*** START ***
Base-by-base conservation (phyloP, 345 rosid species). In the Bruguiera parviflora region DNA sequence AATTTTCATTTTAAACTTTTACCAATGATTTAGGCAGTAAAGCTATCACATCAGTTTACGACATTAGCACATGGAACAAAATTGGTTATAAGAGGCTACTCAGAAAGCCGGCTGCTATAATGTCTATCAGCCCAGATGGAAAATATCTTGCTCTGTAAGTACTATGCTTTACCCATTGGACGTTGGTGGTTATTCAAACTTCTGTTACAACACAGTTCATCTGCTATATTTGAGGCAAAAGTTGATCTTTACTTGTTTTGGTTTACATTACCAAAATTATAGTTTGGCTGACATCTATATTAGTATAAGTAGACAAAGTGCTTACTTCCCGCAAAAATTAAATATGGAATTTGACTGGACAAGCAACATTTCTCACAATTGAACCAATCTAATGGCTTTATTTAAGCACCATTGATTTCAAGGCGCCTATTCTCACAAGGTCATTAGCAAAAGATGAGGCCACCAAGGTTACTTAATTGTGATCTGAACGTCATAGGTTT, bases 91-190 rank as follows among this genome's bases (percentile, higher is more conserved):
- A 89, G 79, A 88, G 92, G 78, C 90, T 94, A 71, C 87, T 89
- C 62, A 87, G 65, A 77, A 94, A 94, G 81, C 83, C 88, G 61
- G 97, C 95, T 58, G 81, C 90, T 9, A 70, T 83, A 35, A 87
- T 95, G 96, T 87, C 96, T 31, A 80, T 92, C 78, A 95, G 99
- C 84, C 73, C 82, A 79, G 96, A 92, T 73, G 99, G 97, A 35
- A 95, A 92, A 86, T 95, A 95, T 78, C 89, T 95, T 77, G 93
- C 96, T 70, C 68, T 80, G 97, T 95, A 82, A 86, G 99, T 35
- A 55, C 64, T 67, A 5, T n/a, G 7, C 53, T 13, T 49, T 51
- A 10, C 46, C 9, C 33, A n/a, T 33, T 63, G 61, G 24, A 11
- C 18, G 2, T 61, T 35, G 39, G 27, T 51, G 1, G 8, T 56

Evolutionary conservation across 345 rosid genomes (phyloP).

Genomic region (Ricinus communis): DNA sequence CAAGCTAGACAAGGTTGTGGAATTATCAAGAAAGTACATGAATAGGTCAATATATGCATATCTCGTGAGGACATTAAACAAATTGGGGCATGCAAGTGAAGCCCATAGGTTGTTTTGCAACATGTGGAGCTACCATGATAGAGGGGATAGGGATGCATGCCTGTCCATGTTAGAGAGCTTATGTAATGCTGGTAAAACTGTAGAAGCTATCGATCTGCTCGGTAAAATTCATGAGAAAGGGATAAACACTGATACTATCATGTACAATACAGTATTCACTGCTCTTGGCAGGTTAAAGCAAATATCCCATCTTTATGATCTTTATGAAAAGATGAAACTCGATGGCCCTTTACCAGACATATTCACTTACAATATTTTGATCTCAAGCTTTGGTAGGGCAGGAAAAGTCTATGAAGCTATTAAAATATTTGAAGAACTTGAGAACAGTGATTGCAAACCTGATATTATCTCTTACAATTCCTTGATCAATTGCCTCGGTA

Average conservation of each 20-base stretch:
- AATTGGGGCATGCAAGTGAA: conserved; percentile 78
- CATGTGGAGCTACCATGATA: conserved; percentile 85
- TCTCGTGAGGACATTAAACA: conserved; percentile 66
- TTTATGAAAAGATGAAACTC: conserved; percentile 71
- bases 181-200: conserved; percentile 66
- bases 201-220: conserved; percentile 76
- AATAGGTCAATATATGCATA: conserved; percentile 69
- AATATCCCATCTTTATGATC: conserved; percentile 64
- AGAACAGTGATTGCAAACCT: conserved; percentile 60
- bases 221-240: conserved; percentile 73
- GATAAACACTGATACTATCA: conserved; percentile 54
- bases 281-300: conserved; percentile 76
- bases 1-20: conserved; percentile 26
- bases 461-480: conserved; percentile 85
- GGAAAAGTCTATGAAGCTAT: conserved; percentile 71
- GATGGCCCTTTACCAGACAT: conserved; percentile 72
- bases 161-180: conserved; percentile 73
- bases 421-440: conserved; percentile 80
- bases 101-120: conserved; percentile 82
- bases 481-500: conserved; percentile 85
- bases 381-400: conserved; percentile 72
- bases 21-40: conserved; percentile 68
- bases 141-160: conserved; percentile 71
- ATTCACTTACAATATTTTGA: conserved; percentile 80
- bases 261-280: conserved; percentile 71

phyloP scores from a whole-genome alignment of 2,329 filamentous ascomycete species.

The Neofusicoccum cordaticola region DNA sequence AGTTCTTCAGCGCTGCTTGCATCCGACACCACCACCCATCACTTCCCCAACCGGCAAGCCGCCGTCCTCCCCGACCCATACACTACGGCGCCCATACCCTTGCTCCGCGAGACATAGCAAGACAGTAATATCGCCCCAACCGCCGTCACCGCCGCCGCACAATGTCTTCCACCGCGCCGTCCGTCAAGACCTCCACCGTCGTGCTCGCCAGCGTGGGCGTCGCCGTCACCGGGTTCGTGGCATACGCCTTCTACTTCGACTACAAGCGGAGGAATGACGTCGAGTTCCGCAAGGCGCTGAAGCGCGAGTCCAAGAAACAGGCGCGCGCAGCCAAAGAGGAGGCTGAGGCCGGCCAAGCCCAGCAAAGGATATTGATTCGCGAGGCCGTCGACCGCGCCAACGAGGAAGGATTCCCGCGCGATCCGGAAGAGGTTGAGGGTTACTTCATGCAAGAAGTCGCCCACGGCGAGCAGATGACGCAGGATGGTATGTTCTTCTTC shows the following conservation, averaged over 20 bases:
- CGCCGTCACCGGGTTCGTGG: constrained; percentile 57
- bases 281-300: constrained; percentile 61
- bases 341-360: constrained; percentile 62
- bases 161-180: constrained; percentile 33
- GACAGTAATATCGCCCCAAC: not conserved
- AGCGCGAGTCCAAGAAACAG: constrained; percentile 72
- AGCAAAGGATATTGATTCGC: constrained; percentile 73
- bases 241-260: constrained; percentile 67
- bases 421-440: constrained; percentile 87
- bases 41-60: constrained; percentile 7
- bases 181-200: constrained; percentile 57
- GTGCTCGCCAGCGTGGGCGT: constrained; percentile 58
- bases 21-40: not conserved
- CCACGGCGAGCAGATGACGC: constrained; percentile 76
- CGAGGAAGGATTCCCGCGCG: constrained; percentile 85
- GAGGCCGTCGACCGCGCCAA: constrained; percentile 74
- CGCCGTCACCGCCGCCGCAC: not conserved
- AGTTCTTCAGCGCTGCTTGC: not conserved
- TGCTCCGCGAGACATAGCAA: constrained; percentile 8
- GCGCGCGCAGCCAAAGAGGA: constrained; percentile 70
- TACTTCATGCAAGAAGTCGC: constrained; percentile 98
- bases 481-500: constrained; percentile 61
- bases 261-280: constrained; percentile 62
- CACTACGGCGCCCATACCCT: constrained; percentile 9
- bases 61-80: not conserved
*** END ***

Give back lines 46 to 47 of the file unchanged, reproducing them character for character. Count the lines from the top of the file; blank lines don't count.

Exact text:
- GACAGTAATATCGCCCCAAC: not conserved
- AGCGCGAGTCCAAGAAACAG: constrained; percentile 72